“There should be a lawyer, a legal aid lawyer, in every single clinic in the country. You don’t have to call them a legal aid lawyer. You can call them a problem solver.”
Ellen Lawton has never stood down from a just fight—not as a parent, a colleague, or a pioneering lawyer who builds bridges between legal justice and health care. Ellen has spent more than two decades growing the field of medical-legal partnership (MLP), spreading the idea that some health problems are rooted in legal problems that require legal solutions—and that to achieve equity, legal advocacy must be embedded in health care. She was founding director of the National Center for Medical-Legal Partnership (NCMLP) at George Washington University, where she oversaw the growth of the MLP field from two dozen programs to nearly 450 nationwide. In 2021, she joined HealthBegins as a Senior Fellow to help braid the MLP model into the Upstream Movement. At HealthBegins, she directs a national initiative with Kaiser Permanente, in collaboration with NCMLP, to build medical-legal partnerships across the healthcare giant’s markets. Here she explains how she came to see legal advocacy as essential to health equity—and why she intends to make it foundational to a more just healthcare future.
When and how did you first recognize the reality of health inequity? And when did you begin to see medical-legal partnership as a critical tool to address it?
I think that the two journeys, the understanding of health inequities and the roots of medical-legal partnership, are very much intertwined. I was trained as a lawyer, and my focus and mission as a young lawyer was to work in the nonprofit sector, directly with low-income populations, initially in the domestic violence community. And so I cut my teeth on understanding the legal system through the eyes of someone who had been affected by violence and was also quite disenfranchised from the judicial system and from other systems that were supposed to support and protect that person. From that position I moved to work for the state of Massachusetts in the Child Protection Division, and what I saw were families and children who had been deeply affected by poverty, by racism, by all manner of societal ills. And that was really my first exposure to understanding the overlap between the judicial system and the healthcare system, because virtually all of the children and families that came through that system experienced the dual health effects of both poverty and living in communities that didn’t have access to resources as a result of structural racism. The deck was always stacked against them.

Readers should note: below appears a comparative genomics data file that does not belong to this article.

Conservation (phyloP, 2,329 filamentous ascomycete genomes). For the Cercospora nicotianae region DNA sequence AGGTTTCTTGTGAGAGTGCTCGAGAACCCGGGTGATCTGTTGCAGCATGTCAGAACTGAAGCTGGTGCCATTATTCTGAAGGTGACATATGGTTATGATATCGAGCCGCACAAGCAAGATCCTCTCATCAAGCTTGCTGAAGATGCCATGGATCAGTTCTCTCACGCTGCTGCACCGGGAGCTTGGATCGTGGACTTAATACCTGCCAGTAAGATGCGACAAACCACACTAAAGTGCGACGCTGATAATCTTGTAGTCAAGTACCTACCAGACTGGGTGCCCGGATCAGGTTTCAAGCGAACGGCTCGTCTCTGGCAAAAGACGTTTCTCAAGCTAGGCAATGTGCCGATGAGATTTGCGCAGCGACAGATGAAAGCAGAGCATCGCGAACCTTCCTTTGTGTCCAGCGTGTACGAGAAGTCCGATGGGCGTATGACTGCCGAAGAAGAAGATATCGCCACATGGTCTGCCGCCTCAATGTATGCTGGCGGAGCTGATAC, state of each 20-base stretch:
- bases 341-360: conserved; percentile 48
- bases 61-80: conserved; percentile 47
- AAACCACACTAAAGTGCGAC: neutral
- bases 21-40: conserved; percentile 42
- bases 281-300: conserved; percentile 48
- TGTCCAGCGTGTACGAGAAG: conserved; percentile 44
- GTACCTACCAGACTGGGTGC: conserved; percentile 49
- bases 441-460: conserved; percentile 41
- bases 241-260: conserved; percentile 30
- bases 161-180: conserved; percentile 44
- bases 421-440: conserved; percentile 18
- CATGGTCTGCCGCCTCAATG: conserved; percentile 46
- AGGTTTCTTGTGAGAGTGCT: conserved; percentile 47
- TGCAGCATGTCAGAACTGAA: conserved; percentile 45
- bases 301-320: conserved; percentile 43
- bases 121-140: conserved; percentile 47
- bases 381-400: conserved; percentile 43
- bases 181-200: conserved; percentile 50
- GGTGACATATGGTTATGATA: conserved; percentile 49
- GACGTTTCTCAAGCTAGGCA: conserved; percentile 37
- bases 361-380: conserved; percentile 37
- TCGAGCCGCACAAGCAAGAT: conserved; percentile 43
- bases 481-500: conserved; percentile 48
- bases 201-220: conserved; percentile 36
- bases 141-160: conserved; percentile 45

Was there a particular event or moment that stands out in your mind when the pieces clicked together, when you saw that these health problems were also legal problems, or the solutions that people needed were potentially legal solutions?
I certainly saw that in the child protection realm, where families didn’t have access to healthy housing and child care and income—things that may have prevented child protection risks and responses. I moved from there to work at Boston Medical Center as a lawyer in the pediatric primary care clinic, and what I saw was most families were successfully raising their children against the odds and really having to fight systems to get access to their basic needs. So that for me was the lightbulb about how important it was to bring legal problem-solving expertise much, much closer to people who weren’t in crisis, but that were at risk of being in crisis.
You were asking about different moments. I worked with a woman who had three young children. She came to Boston from Puerto Rico with her husband, who was abusive, and she left him after a particularly abusive episode, and she appropriately went and applied for public benefits that were explicitly designated to support victims of domestic violence in transition and looking for a job to support their children. In an appointment with her children’s pediatrician she said that her benefits had been denied and that she was completely despairing and didn’t know what to do. And so the social worker on the floor referred her to me, and I represented her in a hearing with the agency that was supposed to give her benefits. They overturned their decision to deny her benefits, and they awarded her these short-term cash benefits. Within the year, she had managed to find an apartment where she was able to get approved to be a childcare provider earning income. A complete transformation that likely would have been out of reach without legal advocacy.